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Five C's of Bank Financing

Do you know what banks look for when lending to entrepreneurs? If you don't, then it's time you learned the 'five C's.'

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The basic bank term loan is still one of the cheapest, most popular ways to finance a business. Term loans typically have fixed interest rates, monthly or quarterly repayment schedules, and a set maturity date. You will have to put down 20 to 25 percent of the total you want financed, because the banks want you to carry some of the risk. What do banks look for when deciding to make loans? The "five C's" are of the utmost importance:

1. Character: How have you managed other loans (business and personal)? What is your business experience? If you're a corporate executive and want to open a restaurant, you'd better have some restaurant experience.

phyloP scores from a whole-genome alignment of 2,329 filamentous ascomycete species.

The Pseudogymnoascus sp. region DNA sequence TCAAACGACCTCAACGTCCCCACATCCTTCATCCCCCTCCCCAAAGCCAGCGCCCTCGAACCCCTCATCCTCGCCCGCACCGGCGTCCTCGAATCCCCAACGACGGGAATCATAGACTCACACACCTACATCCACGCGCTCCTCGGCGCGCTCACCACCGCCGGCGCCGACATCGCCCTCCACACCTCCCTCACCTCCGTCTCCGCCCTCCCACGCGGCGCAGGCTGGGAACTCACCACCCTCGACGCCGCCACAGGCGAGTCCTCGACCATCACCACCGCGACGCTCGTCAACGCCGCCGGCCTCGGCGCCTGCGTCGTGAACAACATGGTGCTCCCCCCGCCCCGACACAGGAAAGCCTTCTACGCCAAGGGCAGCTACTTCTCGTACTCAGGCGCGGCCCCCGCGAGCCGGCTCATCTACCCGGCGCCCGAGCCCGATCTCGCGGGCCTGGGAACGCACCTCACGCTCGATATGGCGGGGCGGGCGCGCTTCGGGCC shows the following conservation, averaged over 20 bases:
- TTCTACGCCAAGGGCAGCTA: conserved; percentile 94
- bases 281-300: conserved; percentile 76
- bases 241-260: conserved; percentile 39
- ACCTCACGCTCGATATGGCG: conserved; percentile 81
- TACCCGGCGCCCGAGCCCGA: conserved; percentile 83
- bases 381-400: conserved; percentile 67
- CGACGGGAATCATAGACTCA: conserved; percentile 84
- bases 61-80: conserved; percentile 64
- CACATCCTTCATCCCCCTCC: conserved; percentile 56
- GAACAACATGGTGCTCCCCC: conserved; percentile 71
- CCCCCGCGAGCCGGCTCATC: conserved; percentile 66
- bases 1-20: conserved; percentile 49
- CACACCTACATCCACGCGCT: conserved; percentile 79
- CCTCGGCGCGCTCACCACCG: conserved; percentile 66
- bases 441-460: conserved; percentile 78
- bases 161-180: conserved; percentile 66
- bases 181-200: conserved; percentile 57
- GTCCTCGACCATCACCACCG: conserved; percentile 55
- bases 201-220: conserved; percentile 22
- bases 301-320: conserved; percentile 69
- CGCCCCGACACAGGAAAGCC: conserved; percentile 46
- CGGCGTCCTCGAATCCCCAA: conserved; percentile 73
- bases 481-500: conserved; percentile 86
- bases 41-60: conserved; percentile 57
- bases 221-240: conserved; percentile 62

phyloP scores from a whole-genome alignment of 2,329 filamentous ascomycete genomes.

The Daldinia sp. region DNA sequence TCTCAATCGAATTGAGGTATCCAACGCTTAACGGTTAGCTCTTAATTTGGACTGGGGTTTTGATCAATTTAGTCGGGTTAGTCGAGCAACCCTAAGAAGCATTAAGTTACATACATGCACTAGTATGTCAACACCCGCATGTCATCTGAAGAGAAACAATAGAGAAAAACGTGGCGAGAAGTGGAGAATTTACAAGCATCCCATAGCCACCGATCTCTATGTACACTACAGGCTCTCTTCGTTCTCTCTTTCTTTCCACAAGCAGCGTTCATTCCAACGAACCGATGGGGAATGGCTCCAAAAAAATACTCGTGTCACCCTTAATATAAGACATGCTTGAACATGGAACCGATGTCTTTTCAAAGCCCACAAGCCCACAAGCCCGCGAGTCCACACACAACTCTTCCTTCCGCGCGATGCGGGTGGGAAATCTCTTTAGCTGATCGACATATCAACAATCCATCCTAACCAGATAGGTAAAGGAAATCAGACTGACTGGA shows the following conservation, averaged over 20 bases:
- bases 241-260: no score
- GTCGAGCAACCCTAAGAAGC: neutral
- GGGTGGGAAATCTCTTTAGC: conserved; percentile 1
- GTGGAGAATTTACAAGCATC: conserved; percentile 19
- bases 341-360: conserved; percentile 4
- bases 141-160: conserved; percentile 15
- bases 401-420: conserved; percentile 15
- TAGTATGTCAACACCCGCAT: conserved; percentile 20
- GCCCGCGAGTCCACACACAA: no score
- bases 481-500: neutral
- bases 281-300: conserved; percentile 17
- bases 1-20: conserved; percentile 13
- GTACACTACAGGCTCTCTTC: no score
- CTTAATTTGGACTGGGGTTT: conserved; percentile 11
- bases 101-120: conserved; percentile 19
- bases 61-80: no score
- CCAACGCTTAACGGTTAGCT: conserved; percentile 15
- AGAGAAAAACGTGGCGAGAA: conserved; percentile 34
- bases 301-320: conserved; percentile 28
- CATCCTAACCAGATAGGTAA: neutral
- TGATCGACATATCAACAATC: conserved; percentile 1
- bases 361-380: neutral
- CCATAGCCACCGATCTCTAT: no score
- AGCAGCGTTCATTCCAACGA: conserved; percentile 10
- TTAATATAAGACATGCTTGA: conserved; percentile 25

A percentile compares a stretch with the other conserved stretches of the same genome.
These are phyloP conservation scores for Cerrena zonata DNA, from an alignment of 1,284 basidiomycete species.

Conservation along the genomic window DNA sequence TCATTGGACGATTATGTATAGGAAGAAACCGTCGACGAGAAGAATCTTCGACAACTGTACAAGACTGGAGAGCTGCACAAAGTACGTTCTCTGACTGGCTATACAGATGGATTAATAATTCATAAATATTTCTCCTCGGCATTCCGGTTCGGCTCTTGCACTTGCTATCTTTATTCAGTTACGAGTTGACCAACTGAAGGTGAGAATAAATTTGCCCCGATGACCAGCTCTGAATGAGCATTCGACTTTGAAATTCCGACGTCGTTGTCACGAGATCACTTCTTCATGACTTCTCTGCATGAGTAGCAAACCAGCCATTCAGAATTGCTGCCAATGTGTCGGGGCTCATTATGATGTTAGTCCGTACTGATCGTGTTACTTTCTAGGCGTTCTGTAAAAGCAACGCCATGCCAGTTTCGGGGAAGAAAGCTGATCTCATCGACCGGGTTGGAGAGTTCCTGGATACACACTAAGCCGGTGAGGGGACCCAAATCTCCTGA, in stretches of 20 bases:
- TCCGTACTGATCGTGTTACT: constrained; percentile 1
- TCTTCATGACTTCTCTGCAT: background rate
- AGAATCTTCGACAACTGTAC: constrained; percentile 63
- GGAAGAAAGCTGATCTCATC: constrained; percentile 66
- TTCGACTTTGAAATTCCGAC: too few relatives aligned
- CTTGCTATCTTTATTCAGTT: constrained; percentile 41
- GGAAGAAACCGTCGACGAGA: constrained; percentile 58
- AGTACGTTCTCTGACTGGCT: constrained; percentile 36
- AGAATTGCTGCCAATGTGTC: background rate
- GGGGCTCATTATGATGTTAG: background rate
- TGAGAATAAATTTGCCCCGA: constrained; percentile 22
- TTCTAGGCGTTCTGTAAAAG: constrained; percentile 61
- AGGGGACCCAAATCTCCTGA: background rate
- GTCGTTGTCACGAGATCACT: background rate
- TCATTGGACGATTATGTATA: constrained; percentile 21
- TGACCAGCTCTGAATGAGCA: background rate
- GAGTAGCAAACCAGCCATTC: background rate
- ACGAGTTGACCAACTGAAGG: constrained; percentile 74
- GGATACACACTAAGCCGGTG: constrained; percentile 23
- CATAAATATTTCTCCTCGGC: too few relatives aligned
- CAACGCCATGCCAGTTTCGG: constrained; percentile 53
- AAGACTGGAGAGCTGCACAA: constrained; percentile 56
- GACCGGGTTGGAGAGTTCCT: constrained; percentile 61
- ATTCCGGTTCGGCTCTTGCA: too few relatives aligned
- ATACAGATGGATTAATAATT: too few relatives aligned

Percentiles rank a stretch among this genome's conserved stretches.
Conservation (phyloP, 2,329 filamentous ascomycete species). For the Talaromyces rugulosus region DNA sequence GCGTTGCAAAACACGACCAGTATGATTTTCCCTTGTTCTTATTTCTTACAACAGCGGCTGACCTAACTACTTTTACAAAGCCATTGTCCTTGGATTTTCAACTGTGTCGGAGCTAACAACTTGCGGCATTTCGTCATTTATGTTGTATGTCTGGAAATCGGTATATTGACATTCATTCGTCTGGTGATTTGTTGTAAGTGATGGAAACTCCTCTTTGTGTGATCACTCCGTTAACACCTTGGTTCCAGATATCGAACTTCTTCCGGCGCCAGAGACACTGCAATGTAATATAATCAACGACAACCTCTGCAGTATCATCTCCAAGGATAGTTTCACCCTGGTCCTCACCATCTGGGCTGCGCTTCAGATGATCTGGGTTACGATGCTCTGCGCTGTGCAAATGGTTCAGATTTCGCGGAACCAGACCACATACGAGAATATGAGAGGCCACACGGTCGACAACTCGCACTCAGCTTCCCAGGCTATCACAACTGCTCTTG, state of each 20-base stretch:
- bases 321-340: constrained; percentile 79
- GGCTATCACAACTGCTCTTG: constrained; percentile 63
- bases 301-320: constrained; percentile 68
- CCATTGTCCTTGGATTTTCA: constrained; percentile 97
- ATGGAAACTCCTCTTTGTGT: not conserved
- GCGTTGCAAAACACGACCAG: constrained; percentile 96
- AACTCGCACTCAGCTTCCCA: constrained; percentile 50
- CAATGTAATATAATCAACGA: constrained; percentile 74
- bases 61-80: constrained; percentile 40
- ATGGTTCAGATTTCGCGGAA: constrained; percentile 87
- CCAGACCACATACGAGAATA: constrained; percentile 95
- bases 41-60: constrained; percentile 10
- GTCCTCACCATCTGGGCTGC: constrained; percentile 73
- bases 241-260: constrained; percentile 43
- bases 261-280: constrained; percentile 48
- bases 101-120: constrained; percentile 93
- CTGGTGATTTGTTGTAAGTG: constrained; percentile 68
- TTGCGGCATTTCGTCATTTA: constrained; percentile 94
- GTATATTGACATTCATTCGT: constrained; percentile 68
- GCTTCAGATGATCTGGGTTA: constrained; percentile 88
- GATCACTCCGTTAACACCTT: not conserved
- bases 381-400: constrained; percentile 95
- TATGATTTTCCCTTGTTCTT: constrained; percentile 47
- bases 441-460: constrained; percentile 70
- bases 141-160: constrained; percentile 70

2. Credit capacity: The bank will conduct a full credit analysis, including a detailed review of your financial statements and personal finances.

3. Collateral: It's the primary source of repayment. Expect the bank to want this source to be larger than the amount you're borrowing.

4. Capital: What assets do you own that can quickly be turned into cash if necessary? The bank wants to know what you own outside of the business--bonds, stocks, apartment buildings--that might be an alternate repayment source. If there is a loss, your assets are tapped first, not the bank's. You will most likely have to add a personal guarantee to all of that, too.

5. Comfort/confidence with your business plan: How accurate are your revenue and expense projections? You can expect the bank to make a detailed judgment. What is the condition of the economy and the industry?

Pay attention to the following "red flags," which make a banker less likely to lend to you:

  • Poor credit reports: If your credit report is blemished, the bank will naturally wonder why you would pay it on time when you have failed to do so for others.
  • Absence of a down payment: If you don't have a down payment ready, expect the bank to assume you have not thought ahead.
  • Poor collateral: Banks want to see liquid assets, which will be assessed on their market value, not on what you paid for them or what you think they're worth.
  • A poor business plan or none at all: Make sure you have one, and be sure it's realistic.

Excerpted from Where's the Money? Sure-Fire Financing Solutions for Your Small Business (Entrepreneur Media) by Art Beroff and Dwayne Moyers